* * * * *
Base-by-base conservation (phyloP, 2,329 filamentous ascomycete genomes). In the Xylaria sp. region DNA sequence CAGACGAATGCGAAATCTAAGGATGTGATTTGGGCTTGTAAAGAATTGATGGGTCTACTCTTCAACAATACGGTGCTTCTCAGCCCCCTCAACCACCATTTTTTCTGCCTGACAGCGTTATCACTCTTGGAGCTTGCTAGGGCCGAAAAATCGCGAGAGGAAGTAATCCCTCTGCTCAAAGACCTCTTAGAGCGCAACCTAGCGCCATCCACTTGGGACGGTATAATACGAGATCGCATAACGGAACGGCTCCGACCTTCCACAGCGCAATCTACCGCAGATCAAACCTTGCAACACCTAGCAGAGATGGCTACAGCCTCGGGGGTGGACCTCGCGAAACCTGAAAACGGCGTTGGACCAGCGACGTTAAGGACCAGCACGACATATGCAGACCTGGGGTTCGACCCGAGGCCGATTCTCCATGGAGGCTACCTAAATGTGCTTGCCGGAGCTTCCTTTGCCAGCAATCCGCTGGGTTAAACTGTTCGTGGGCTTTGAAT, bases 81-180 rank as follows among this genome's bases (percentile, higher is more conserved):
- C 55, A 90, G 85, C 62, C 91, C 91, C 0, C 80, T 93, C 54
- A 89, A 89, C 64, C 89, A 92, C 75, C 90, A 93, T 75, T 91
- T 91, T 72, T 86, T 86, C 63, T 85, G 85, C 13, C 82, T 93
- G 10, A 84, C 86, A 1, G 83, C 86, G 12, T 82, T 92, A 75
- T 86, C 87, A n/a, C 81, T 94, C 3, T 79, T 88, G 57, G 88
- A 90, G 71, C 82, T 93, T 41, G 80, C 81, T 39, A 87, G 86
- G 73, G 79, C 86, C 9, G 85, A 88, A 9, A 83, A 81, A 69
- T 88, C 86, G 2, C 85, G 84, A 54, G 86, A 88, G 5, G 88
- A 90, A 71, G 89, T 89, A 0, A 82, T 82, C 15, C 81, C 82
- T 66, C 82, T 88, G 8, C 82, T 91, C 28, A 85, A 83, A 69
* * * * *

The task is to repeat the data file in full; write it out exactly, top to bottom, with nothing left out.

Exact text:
Base-by-base conservation (phyloP, 2,329 filamentous ascomycete genomes). In the Xylaria sp. region DNA sequence CAGACGAATGCGAAATCTAAGGATGTGATTTGGGCTTGTAAAGAATTGATGGGTCTACTCTTCAACAATACGGTGCTTCTCAGCCCCCTCAACCACCATTTTTTCTGCCTGACAGCGTTATCACTCTTGGAGCTTGCTAGGGCCGAAAAATCGCGAGAGGAAGTAATCCCTCTGCTCAAAGACCTCTTAGAGCGCAACCTAGCGCCATCCACTTGGGACGGTATAATACGAGATCGCATAACGGAACGGCTCCGACCTTCCACAGCGCAATCTACCGCAGATCAAACCTTGCAACACCTAGCAGAGATGGCTACAGCCTCGGGGGTGGACCTCGCGAAACCTGAAAACGGCGTTGGACCAGCGACGTTAAGGACCAGCACGACATATGCAGACCTGGGGTTCGACCCGAGGCCGATTCTCCATGGAGGCTACCTAAATGTGCTTGCCGGAGCTTCCTTTGCCAGCAATCCGCTGGGTTAAACTGTTCGTGGGCTTTGAAT, bases 81-180 rank as follows among this genome's bases (percentile, higher is more conserved):
- C 55, A 90, G 85, C 62, C 91, C 91, C 0, C 80, T 93, C 54
- A 89, A 89, C 64, C 89, A 92, C 75, C 90, A 93, T 75, T 91
- T 91, T 72, T 86, T 86, C 63, T 85, G 85, C 13, C 82, T 93
- G 10, A 84, C 86, A 1, G 83, C 86, G 12, T 82, T 92, A 75
- T 86, C 87, A n/a, C 81, T 94, C 3, T 79, T 88, G 57, G 88
- A 90, G 71, C 82, T 93, T 41, G 80, C 81, T 39, A 87, G 86
- G 73, G 79, C 86, C 9, G 85, A 88, A 9, A 83, A 81, A 69
- T 88, C 86, G 2, C 85, G 84, A 54, G 86, A 88, G 5, G 88
- A 90, A 71, G 89, T 89, A 0, A 82, T 82, C 15, C 81, C 82
- T 66, C 82, T 88, G 8, C 82, T 91, C 28, A 85, A 83, A 69